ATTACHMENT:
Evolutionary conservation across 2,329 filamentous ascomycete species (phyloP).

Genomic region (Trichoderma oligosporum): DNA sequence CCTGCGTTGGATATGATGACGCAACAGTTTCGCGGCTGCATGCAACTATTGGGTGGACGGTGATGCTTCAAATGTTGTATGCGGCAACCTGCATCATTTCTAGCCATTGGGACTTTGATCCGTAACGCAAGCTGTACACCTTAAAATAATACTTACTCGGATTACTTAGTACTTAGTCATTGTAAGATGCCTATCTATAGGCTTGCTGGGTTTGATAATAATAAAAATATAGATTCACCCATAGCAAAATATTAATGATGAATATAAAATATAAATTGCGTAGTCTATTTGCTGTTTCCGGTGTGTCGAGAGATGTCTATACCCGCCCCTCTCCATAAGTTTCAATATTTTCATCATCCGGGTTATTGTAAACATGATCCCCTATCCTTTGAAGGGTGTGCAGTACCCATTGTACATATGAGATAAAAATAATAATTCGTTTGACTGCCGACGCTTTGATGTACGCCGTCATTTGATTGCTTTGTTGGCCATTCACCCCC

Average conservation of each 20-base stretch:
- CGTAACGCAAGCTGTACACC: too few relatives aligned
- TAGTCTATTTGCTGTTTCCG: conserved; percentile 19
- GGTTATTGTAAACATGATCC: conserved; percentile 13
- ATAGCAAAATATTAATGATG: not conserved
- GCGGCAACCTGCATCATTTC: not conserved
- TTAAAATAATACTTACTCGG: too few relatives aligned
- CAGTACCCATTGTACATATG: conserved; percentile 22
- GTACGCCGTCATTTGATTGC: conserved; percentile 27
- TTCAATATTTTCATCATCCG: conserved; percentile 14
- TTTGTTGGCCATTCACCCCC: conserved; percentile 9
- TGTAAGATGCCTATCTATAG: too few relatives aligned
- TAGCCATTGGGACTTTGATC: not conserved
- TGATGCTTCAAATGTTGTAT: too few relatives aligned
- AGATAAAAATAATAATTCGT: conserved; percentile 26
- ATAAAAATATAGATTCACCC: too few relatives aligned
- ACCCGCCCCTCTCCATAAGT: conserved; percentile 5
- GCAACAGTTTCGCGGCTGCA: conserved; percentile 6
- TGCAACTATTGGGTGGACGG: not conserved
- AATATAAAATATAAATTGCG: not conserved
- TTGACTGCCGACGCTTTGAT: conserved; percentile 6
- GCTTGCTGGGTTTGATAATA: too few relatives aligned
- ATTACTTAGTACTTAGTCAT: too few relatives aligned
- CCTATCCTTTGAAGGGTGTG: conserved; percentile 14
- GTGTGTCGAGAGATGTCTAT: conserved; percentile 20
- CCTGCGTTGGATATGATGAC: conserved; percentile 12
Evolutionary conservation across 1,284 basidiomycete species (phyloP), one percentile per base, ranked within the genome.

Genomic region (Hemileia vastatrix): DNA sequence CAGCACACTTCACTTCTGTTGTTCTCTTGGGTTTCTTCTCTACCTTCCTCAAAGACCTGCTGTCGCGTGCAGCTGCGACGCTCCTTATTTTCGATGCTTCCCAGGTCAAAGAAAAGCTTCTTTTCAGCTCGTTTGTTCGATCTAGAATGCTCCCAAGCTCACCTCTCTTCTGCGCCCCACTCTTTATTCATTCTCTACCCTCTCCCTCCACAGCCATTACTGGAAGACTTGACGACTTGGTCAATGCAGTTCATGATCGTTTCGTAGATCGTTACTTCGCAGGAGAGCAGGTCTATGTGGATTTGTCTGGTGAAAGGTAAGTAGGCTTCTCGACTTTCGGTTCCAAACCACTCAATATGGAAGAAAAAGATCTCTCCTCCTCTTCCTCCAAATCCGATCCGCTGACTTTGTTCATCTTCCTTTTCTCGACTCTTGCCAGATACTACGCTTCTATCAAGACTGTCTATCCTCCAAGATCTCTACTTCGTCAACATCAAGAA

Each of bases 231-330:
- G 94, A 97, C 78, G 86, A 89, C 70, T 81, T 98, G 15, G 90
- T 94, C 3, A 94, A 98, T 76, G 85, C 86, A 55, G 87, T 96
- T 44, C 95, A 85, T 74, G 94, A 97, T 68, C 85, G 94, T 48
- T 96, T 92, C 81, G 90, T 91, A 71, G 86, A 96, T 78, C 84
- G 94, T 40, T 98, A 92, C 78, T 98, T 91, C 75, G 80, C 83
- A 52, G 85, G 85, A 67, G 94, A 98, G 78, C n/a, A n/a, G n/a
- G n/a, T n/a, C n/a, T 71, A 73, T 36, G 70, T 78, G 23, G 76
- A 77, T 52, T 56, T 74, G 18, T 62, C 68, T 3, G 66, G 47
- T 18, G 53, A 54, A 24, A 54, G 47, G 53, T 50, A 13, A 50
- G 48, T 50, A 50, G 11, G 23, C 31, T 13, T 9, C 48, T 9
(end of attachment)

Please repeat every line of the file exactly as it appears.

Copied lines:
Evolutionary conservation across 2,329 filamentous ascomycete species (phyloP).

Genomic region (Trichoderma oligosporum): DNA sequence CCTGCGTTGGATATGATGACGCAACAGTTTCGCGGCTGCATGCAACTATTGGGTGGACGGTGATGCTTCAAATGTTGTATGCGGCAACCTGCATCATTTCTAGCCATTGGGACTTTGATCCGTAACGCAAGCTGTACACCTTAAAATAATACTTACTCGGATTACTTAGTACTTAGTCATTGTAAGATGCCTATCTATAGGCTTGCTGGGTTTGATAATAATAAAAATATAGATTCACCCATAGCAAAATATTAATGATGAATATAAAATATAAATTGCGTAGTCTATTTGCTGTTTCCGGTGTGTCGAGAGATGTCTATACCCGCCCCTCTCCATAAGTTTCAATATTTTCATCATCCGGGTTATTGTAAACATGATCCCCTATCCTTTGAAGGGTGTGCAGTACCCATTGTACATATGAGATAAAAATAATAATTCGTTTGACTGCCGACGCTTTGATGTACGCCGTCATTTGATTGCTTTGTTGGCCATTCACCCCC

Average conservation of each 20-base stretch:
- CGTAACGCAAGCTGTACACC: too few relatives aligned
- TAGTCTATTTGCTGTTTCCG: conserved; percentile 19
- GGTTATTGTAAACATGATCC: conserved; percentile 13
- ATAGCAAAATATTAATGATG: not conserved
- GCGGCAACCTGCATCATTTC: not conserved
- TTAAAATAATACTTACTCGG: too few relatives aligned
- CAGTACCCATTGTACATATG: conserved; percentile 22
- GTACGCCGTCATTTGATTGC: conserved; percentile 27
- TTCAATATTTTCATCATCCG: conserved; percentile 14
- TTTGTTGGCCATTCACCCCC: conserved; percentile 9
- TGTAAGATGCCTATCTATAG: too few relatives aligned
- TAGCCATTGGGACTTTGATC: not conserved
- TGATGCTTCAAATGTTGTAT: too few relatives aligned
- AGATAAAAATAATAATTCGT: conserved; percentile 26
- ATAAAAATATAGATTCACCC: too few relatives aligned
- ACCCGCCCCTCTCCATAAGT: conserved; percentile 5
- GCAACAGTTTCGCGGCTGCA: conserved; percentile 6
- TGCAACTATTGGGTGGACGG: not conserved
- AATATAAAATATAAATTGCG: not conserved
- TTGACTGCCGACGCTTTGAT: conserved; percentile 6
- GCTTGCTGGGTTTGATAATA: too few relatives aligned
- ATTACTTAGTACTTAGTCAT: too few relatives aligned
- CCTATCCTTTGAAGGGTGTG: conserved; percentile 14
- GTGTGTCGAGAGATGTCTAT: conserved; percentile 20
- CCTGCGTTGGATATGATGAC: conserved; percentile 12
Evolutionary conservation across 1,284 basidiomycete species (phyloP), one percentile per base, ranked within the genome.

Genomic region (Hemileia vastatrix): DNA sequence CAGCACACTTCACTTCTGTTGTTCTCTTGGGTTTCTTCTCTACCTTCCTCAAAGACCTGCTGTCGCGTGCAGCTGCGACGCTCCTTATTTTCGATGCTTCCCAGGTCAAAGAAAAGCTTCTTTTCAGCTCGTTTGTTCGATCTAGAATGCTCCCAAGCTCACCTCTCTTCTGCGCCCCACTCTTTATTCATTCTCTACCCTCTCCCTCCACAGCCATTACTGGAAGACTTGACGACTTGGTCAATGCAGTTCATGATCGTTTCGTAGATCGTTACTTCGCAGGAGAGCAGGTCTATGTGGATTTGTCTGGTGAAAGGTAAGTAGGCTTCTCGACTTTCGGTTCCAAACCACTCAATATGGAAGAAAAAGATCTCTCCTCCTCTTCCTCCAAATCCGATCCGCTGACTTTGTTCATCTTCCTTTTCTCGACTCTTGCCAGATACTACGCTTCTATCAAGACTGTCTATCCTCCAAGATCTCTACTTCGTCAACATCAAGAA

Each of bases 231-330:
- G 94, A 97, C 78, G 86, A 89, C 70, T 81, T 98, G 15, G 90
- T 94, C 3, A 94, A 98, T 76, G 85, C 86, A 55, G 87, T 96
- T 44, C 95, A 85, T 74, G 94, A 97, T 68, C 85, G 94, T 48
- T 96, T 92, C 81, G 90, T 91, A 71, G 86, A 96, T 78, C 84
- G 94, T 40, T 98, A 92, C 78, T 98, T 91, C 75, G 80, C 83
- A 52, G 85, G 85, A 67, G 94, A 98, G 78, C n/a, A n/a, G n/a
- G n/a, T n/a, C n/a, T 71, A 73, T 36, G 70, T 78, G 23, G 76
- A 77, T 52, T 56, T 74, G 18, T 62, C 68, T 3, G 66, G 47
- T 18, G 53, A 54, A 24, A 54, G 47, G 53, T 50, A 13, A 50
- G 48, T 50, A 50, G 11, G 23, C 31, T 13, T 9, C 48, T 9